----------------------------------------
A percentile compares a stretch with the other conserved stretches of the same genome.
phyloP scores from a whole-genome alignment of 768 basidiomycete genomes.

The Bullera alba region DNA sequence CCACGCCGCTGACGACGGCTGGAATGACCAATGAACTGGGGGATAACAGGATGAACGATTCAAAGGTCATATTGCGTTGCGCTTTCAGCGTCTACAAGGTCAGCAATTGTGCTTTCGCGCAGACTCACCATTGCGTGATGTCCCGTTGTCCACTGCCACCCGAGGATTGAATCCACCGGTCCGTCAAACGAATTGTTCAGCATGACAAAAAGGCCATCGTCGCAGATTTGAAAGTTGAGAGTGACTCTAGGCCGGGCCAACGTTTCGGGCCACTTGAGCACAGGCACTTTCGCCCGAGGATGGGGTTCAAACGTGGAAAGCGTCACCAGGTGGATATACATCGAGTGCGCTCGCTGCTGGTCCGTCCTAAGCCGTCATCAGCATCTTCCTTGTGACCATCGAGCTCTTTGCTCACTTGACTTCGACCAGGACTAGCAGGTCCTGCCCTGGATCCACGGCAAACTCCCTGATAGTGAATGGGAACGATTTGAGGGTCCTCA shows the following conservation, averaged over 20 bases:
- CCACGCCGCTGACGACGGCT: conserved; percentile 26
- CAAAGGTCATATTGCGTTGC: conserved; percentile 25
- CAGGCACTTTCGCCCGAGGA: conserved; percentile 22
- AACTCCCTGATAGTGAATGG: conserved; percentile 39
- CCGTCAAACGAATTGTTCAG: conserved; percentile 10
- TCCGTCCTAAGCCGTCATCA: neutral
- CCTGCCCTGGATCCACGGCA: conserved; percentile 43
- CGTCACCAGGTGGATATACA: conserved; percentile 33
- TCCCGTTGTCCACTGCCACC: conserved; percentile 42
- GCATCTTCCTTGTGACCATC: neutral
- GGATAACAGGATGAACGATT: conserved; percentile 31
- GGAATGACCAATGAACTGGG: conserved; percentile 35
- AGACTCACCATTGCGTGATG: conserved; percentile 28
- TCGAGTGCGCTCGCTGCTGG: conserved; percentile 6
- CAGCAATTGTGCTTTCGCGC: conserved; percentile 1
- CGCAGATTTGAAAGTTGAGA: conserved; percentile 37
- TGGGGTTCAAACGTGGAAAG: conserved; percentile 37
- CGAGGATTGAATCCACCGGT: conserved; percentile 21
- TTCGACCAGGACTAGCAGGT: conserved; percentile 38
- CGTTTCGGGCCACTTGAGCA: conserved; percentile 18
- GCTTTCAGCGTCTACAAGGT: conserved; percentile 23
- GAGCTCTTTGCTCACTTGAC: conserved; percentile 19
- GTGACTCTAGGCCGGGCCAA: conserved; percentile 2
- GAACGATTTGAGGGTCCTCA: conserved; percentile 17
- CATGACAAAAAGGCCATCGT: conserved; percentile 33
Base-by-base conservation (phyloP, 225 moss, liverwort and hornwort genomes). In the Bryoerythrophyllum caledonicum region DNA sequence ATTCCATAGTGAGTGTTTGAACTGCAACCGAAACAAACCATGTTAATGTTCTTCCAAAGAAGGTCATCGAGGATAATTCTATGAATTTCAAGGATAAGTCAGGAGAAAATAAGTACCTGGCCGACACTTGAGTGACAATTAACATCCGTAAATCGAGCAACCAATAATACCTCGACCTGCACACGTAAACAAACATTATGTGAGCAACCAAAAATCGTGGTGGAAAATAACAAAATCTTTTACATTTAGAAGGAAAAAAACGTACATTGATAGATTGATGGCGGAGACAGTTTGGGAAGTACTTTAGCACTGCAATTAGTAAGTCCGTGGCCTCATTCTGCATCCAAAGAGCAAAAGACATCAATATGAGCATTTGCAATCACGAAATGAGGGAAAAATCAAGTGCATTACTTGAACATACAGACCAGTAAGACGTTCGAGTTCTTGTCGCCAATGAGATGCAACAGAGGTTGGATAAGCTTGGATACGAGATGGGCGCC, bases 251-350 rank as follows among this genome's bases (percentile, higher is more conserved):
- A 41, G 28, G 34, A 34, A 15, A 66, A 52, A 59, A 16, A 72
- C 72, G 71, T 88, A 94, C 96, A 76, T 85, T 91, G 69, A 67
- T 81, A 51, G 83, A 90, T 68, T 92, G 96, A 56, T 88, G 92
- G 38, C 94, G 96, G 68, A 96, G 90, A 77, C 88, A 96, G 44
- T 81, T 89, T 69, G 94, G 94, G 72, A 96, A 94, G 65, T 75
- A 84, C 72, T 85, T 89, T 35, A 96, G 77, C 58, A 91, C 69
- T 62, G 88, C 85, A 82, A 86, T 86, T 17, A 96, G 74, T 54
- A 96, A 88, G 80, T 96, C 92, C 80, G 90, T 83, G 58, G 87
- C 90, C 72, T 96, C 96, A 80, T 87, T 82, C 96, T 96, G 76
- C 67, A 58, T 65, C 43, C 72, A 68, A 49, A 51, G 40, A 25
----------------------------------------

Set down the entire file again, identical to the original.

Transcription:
A percentile compares a stretch with the other conserved stretches of the same genome.
phyloP scores from a whole-genome alignment of 768 basidiomycete genomes.

The Bullera alba region DNA sequence CCACGCCGCTGACGACGGCTGGAATGACCAATGAACTGGGGGATAACAGGATGAACGATTCAAAGGTCATATTGCGTTGCGCTTTCAGCGTCTACAAGGTCAGCAATTGTGCTTTCGCGCAGACTCACCATTGCGTGATGTCCCGTTGTCCACTGCCACCCGAGGATTGAATCCACCGGTCCGTCAAACGAATTGTTCAGCATGACAAAAAGGCCATCGTCGCAGATTTGAAAGTTGAGAGTGACTCTAGGCCGGGCCAACGTTTCGGGCCACTTGAGCACAGGCACTTTCGCCCGAGGATGGGGTTCAAACGTGGAAAGCGTCACCAGGTGGATATACATCGAGTGCGCTCGCTGCTGGTCCGTCCTAAGCCGTCATCAGCATCTTCCTTGTGACCATCGAGCTCTTTGCTCACTTGACTTCGACCAGGACTAGCAGGTCCTGCCCTGGATCCACGGCAAACTCCCTGATAGTGAATGGGAACGATTTGAGGGTCCTCA shows the following conservation, averaged over 20 bases:
- CCACGCCGCTGACGACGGCT: conserved; percentile 26
- CAAAGGTCATATTGCGTTGC: conserved; percentile 25
- CAGGCACTTTCGCCCGAGGA: conserved; percentile 22
- AACTCCCTGATAGTGAATGG: conserved; percentile 39
- CCGTCAAACGAATTGTTCAG: conserved; percentile 10
- TCCGTCCTAAGCCGTCATCA: neutral
- CCTGCCCTGGATCCACGGCA: conserved; percentile 43
- CGTCACCAGGTGGATATACA: conserved; percentile 33
- TCCCGTTGTCCACTGCCACC: conserved; percentile 42
- GCATCTTCCTTGTGACCATC: neutral
- GGATAACAGGATGAACGATT: conserved; percentile 31
- GGAATGACCAATGAACTGGG: conserved; percentile 35
- AGACTCACCATTGCGTGATG: conserved; percentile 28
- TCGAGTGCGCTCGCTGCTGG: conserved; percentile 6
- CAGCAATTGTGCTTTCGCGC: conserved; percentile 1
- CGCAGATTTGAAAGTTGAGA: conserved; percentile 37
- TGGGGTTCAAACGTGGAAAG: conserved; percentile 37
- CGAGGATTGAATCCACCGGT: conserved; percentile 21
- TTCGACCAGGACTAGCAGGT: conserved; percentile 38
- CGTTTCGGGCCACTTGAGCA: conserved; percentile 18
- GCTTTCAGCGTCTACAAGGT: conserved; percentile 23
- GAGCTCTTTGCTCACTTGAC: conserved; percentile 19
- GTGACTCTAGGCCGGGCCAA: conserved; percentile 2
- GAACGATTTGAGGGTCCTCA: conserved; percentile 17
- CATGACAAAAAGGCCATCGT: conserved; percentile 33
Base-by-base conservation (phyloP, 225 moss, liverwort and hornwort genomes). In the Bryoerythrophyllum caledonicum region DNA sequence ATTCCATAGTGAGTGTTTGAACTGCAACCGAAACAAACCATGTTAATGTTCTTCCAAAGAAGGTCATCGAGGATAATTCTATGAATTTCAAGGATAAGTCAGGAGAAAATAAGTACCTGGCCGACACTTGAGTGACAATTAACATCCGTAAATCGAGCAACCAATAATACCTCGACCTGCACACGTAAACAAACATTATGTGAGCAACCAAAAATCGTGGTGGAAAATAACAAAATCTTTTACATTTAGAAGGAAAAAAACGTACATTGATAGATTGATGGCGGAGACAGTTTGGGAAGTACTTTAGCACTGCAATTAGTAAGTCCGTGGCCTCATTCTGCATCCAAAGAGCAAAAGACATCAATATGAGCATTTGCAATCACGAAATGAGGGAAAAATCAAGTGCATTACTTGAACATACAGACCAGTAAGACGTTCGAGTTCTTGTCGCCAATGAGATGCAACAGAGGTTGGATAAGCTTGGATACGAGATGGGCGCC, bases 251-350 rank as follows among this genome's bases (percentile, higher is more conserved):
- A 41, G 28, G 34, A 34, A 15, A 66, A 52, A 59, A 16, A 72
- C 72, G 71, T 88, A 94, C 96, A 76, T 85, T 91, G 69, A 67
- T 81, A 51, G 83, A 90, T 68, T 92, G 96, A 56, T 88, G 92
- G 38, C 94, G 96, G 68, A 96, G 90, A 77, C 88, A 96, G 44
- T 81, T 89, T 69, G 94, G 94, G 72, A 96, A 94, G 65, T 75
- A 84, C 72, T 85, T 89, T 35, A 96, G 77, C 58, A 91, C 69
- T 62, G 88, C 85, A 82, A 86, T 86, T 17, A 96, G 74, T 54
- A 96, A 88, G 80, T 96, C 92, C 80, G 90, T 83, G 58, G 87
- C 90, C 72, T 96, C 96, A 80, T 87, T 82, C 96, T 96, G 76
- C 67, A 58, T 65, C 43, C 72, A 68, A 49, A 51, G 40, A 25